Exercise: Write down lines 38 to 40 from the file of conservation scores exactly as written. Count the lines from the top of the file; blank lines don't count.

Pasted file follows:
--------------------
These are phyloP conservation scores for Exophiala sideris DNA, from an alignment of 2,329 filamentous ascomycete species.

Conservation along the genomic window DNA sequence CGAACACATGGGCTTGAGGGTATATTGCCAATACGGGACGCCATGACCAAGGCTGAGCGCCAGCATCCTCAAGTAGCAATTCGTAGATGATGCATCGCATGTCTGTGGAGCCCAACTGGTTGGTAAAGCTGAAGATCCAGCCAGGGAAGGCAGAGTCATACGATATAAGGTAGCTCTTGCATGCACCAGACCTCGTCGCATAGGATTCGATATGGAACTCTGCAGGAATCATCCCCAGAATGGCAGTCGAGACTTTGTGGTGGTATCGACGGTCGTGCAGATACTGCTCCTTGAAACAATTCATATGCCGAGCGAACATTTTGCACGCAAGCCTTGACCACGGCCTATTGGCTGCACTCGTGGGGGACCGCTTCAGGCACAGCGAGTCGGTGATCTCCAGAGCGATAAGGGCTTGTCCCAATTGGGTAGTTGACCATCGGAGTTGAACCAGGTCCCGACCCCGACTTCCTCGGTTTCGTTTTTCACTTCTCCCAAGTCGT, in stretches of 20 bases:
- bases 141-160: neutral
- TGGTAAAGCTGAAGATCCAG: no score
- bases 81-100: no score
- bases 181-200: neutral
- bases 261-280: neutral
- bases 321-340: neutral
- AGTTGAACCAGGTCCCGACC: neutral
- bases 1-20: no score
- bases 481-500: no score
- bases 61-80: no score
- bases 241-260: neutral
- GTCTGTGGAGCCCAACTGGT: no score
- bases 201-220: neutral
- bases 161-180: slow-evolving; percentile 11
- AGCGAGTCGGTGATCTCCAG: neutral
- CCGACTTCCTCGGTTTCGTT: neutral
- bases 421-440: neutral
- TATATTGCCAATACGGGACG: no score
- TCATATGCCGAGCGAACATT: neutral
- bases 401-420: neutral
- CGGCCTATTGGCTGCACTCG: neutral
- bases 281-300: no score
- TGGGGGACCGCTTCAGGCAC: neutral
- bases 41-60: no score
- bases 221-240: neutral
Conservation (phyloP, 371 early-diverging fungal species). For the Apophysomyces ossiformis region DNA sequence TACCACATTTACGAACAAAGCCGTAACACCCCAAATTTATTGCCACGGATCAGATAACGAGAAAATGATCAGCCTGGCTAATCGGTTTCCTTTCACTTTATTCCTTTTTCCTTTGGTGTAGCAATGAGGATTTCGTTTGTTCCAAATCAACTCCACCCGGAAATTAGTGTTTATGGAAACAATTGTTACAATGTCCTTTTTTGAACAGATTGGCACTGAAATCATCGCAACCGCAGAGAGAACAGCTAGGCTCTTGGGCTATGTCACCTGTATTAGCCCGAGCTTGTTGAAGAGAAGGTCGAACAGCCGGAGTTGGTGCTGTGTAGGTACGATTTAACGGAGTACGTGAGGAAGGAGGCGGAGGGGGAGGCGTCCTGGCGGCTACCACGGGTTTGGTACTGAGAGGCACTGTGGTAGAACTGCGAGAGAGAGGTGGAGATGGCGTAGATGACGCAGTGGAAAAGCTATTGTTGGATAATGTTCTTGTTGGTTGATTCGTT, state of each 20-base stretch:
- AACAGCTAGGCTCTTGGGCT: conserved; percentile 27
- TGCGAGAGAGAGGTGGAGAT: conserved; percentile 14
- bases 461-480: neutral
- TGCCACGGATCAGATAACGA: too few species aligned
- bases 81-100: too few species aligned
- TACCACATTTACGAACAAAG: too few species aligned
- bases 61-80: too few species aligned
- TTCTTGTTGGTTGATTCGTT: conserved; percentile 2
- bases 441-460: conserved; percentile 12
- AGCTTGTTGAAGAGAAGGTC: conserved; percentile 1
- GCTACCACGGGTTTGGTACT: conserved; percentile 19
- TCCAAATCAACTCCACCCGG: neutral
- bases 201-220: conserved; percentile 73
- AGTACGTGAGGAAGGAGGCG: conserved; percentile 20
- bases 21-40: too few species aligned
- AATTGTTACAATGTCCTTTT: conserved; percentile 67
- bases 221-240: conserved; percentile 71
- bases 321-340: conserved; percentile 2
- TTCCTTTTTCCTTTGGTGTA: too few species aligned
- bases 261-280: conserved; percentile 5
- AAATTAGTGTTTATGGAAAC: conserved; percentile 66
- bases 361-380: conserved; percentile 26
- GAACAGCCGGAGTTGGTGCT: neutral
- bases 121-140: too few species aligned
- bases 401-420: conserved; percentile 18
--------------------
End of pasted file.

- AGCTTGTTGAAGAGAAGGTC: conserved; percentile 1
- GCTACCACGGGTTTGGTACT: conserved; percentile 19
- TCCAAATCAACTCCACCCGG: neutral